Monday, March 14, 2011

The Gift to Stalin

Rustem Abdrashev's “The Gift to Stalin” feels like a throwback to another era — and that's got nothing to do with the film being set during the lead-up to the USSR's celebration of Stalin's birthday in 1949, when ethnic and political undesirables were shipped off to remote regions like that of Kazakhstan. Surprisingly, this historical epic contains a very-'70s, spare-no-expense-for-art studio aesthetic (its Kazakh producer is an oil and gas man with a private film company) and an engagingly slow-moving, highly detailed narrative that isn't very much in vogue these days. It's a movie a guy like Terence Malick would appreciate — one that lulls rather than forces us into another time, a different world.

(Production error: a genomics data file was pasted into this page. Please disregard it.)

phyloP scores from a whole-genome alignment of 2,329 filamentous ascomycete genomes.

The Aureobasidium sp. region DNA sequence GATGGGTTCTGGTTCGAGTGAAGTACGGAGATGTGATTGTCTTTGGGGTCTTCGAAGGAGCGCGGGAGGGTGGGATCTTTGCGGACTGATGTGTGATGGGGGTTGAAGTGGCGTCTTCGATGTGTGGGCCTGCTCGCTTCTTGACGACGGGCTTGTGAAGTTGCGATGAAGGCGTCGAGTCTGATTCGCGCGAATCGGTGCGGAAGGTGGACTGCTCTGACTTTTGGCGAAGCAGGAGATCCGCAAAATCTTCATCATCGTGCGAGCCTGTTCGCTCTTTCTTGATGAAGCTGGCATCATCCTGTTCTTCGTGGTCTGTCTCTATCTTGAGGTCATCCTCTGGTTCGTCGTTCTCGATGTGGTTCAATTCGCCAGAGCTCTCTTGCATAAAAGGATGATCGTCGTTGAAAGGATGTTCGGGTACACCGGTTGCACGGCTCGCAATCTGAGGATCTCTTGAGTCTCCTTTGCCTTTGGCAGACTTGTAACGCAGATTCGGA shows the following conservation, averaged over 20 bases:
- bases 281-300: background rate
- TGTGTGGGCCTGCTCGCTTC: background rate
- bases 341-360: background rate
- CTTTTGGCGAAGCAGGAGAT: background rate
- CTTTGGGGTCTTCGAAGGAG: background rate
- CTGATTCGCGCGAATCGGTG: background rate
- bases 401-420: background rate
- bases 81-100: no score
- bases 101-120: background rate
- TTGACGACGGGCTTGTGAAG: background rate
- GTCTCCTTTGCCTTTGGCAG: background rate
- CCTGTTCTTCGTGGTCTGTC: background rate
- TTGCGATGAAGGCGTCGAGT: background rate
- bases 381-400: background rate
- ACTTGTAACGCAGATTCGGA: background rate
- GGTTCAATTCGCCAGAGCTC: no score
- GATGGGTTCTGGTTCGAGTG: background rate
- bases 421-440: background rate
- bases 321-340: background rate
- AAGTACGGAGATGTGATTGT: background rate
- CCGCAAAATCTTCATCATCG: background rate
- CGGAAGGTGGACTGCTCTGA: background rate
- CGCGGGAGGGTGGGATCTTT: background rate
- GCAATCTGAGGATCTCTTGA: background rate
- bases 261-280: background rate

To read the rest of my review visit Slant Magazine.

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